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Idiopathic thrombocytopenic purpura is a condition that is characterized by abnormally low levels of platelets in the blood stream. Platelets are cells that help the blood to clot, so this problem may then lead to the ease of or excessive bleeding and/or bruising.
The normal amount of platelets in the blood stream is between 150,000 to 400,000 cells per microliter of blood. Patients diagnosed with idiopathic thrombocytopenic purpura have platelet counts of less than 20,000 cells, and sometimes even less than 10,000. This makes internal bleeding a very likely situation, even without injury.
The condition is also referred to as immune thrombocytopenic purpura if the cause of the condition is due to an autoimmune reaction.
Idiopathic thrombocytopenic purpura affects both adults and children, and the causes of the condition between these two demographic groups differ.
In some affected individuals, idiopathic thrombocytopenic purpura is caused by an autoimmune reaction where proteins, produced by the immune system of the body, attack the platelets. These antibodies then attach to the platelets, and since the spleen recognizes these proteins as foreign, removes them and therefore decreases the platelet level in the blood stream.
Idiopathic thrombocytopenic purpura in children is usually a complication of viral infections such as the flu, measles or mumps. It’s thought that the infective process triggers the mentioned autoimmune reaction to occur.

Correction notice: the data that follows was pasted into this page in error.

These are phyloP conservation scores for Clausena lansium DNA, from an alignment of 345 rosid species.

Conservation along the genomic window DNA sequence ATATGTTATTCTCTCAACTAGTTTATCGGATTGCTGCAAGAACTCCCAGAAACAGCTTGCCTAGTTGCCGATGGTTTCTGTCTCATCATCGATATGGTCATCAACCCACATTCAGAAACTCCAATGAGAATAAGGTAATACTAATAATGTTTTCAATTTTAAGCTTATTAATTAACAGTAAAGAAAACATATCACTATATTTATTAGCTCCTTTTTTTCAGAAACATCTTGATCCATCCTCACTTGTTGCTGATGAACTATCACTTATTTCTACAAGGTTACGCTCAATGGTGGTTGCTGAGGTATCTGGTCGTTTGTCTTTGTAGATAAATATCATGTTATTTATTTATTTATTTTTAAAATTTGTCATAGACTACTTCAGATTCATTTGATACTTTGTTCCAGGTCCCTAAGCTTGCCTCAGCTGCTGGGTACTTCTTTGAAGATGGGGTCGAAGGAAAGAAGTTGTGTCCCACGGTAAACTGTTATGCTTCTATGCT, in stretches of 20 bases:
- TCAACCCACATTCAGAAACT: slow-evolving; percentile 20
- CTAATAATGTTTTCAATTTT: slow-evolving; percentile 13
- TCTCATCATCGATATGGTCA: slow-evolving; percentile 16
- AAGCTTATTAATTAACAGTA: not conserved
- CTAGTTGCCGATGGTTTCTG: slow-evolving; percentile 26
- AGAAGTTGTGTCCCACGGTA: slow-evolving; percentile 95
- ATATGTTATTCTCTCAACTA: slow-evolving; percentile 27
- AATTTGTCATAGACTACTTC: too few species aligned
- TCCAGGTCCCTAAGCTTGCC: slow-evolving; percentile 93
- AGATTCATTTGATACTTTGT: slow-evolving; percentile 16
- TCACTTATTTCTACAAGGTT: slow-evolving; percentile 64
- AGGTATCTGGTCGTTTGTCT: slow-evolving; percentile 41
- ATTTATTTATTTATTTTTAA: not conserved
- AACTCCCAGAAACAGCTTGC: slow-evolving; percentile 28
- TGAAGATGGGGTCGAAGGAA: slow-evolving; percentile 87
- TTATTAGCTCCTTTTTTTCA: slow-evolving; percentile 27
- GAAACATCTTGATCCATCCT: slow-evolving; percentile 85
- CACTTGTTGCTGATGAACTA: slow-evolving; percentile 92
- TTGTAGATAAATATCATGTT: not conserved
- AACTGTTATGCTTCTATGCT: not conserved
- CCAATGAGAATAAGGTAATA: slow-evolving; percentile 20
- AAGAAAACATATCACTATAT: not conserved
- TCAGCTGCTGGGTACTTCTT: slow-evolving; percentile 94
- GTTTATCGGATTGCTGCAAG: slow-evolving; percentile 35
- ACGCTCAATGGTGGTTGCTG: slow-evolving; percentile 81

Idiopathic thrombocytopenic purpura may produce no symptoms, but the following are issues that may be experienced by some with this condition:
Idiopathic thrombocytopenic purpura is suspected on the medical history of the patient and the clinical findings made on examination.
The diagnosis of the condition will be confirmed after other reasons for a decreased platelet count have been excluded by performing various blood tests and investigations. These include a complete blood count (CBC) to monitor the level of the platelets, a peripheral blood smear to confirm the number of platelets, and a bone marrow biopsy to help determine the cause of the condition. The latter test is not routinely performed in children with idiopathic thrombocytopenic purpura since we know the origin of the condition in this demographic.
Children with idiopathic thrombocytopenic purpura tend to recover from this condition once their viral infection resolves. Therefore, nothing more than monitoring of their platelet counts and symptomatic management of the infection is required here.
Adults who are diagnosed with idiopathic thrombocytopenic purpura tend to develop a chronic problem which may become severe. Management options here will include using medications to help suppress the immune system, such as prednisone, so that the autoimmune reaction towards the platelets is reduced, or surgically removing the spleen (splenectomy).
If oral steroids don’t work, then intravenous immunoglobulin (IVIG) may need to be administered. Medications that stimulate the bone marrow to produce platelets may also need to be given.
Patients may also be advised to discontinue medications and natural products that inhibit the clotting action of platelets such as aspirin, warfarin, ibuprofen and ginkgo biloba.
If idiopathic thrombocytopenic purpura results in life-threatening levels of platelets, immediate medical attention is required. This will involve administering a platelet transfusion, intravenous steroids and IVIG.